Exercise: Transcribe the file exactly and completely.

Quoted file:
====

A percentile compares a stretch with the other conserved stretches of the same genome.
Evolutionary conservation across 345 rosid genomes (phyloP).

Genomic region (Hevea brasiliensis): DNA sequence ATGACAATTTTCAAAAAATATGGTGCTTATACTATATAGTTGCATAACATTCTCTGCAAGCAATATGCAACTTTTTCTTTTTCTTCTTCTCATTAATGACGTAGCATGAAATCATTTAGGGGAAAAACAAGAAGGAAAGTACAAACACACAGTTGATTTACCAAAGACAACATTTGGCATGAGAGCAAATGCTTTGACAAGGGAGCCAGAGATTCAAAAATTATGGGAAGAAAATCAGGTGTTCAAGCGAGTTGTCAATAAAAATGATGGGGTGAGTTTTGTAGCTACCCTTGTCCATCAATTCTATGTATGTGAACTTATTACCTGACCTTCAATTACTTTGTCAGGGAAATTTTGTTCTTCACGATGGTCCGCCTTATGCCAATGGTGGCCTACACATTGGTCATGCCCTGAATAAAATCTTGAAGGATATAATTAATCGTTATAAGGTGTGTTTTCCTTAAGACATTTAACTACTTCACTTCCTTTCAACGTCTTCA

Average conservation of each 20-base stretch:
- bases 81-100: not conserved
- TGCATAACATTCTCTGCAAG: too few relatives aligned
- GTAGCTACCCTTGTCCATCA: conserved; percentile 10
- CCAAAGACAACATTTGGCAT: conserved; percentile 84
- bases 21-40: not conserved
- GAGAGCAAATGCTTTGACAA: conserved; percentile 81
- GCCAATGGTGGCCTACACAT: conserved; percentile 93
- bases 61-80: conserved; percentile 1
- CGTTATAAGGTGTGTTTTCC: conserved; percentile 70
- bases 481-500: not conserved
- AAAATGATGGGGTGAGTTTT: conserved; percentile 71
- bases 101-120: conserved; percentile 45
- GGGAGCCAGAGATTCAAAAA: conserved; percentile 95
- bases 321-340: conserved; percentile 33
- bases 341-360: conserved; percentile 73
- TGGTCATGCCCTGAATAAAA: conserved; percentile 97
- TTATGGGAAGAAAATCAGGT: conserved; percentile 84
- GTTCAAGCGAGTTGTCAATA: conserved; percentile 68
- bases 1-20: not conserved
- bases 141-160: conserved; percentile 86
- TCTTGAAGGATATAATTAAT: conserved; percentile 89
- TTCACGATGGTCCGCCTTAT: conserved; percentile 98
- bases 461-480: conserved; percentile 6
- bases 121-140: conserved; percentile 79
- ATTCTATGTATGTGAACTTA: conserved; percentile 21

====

A percentile compares a stretch with the other conserved stretches of the same genome.
Evolutionary conservation across 345 rosid genomes (phyloP).

Genomic region (Hevea brasiliensis): DNA sequence ATGACAATTTTCAAAAAATATGGTGCTTATACTATATAGTTGCATAACATTCTCTGCAAGCAATATGCAACTTTTTCTTTTTCTTCTTCTCATTAATGACGTAGCATGAAATCATTTAGGGGAAAAACAAGAAGGAAAGTACAAACACACAGTTGATTTACCAAAGACAACATTTGGCATGAGAGCAAATGCTTTGACAAGGGAGCCAGAGATTCAAAAATTATGGGAAGAAAATCAGGTGTTCAAGCGAGTTGTCAATAAAAATGATGGGGTGAGTTTTGTAGCTACCCTTGTCCATCAATTCTATGTATGTGAACTTATTACCTGACCTTCAATTACTTTGTCAGGGAAATTTTGTTCTTCACGATGGTCCGCCTTATGCCAATGGTGGCCTACACATTGGTCATGCCCTGAATAAAATCTTGAAGGATATAATTAATCGTTATAAGGTGTGTTTTCCTTAAGACATTTAACTACTTCACTTCCTTTCAACGTCTTCA

Average conservation of each 20-base stretch:
- bases 81-100: not conserved
- TGCATAACATTCTCTGCAAG: too few relatives aligned
- GTAGCTACCCTTGTCCATCA: conserved; percentile 10
- CCAAAGACAACATTTGGCAT: conserved; percentile 84
- bases 21-40: not conserved
- GAGAGCAAATGCTTTGACAA: conserved; percentile 81
- GCCAATGGTGGCCTACACAT: conserved; percentile 93
- bases 61-80: conserved; percentile 1
- CGTTATAAGGTGTGTTTTCC: conserved; percentile 70
- bases 481-500: not conserved
- AAAATGATGGGGTGAGTTTT: conserved; percentile 71
- bases 101-120: conserved; percentile 45
- GGGAGCCAGAGATTCAAAAA: conserved; percentile 95
- bases 321-340: conserved; percentile 33
- bases 341-360: conserved; percentile 73
- TGGTCATGCCCTGAATAAAA: conserved; percentile 97
- TTATGGGAAGAAAATCAGGT: conserved; percentile 84
- GTTCAAGCGAGTTGTCAATA: conserved; percentile 68
- bases 1-20: not conserved
- bases 141-160: conserved; percentile 86
- TCTTGAAGGATATAATTAAT: conserved; percentile 89
- TTCACGATGGTCCGCCTTAT: conserved; percentile 98
- bases 461-480: conserved; percentile 6
- bases 121-140: conserved; percentile 79
- ATTCTATGTATGTGAACTTA: conserved; percentile 21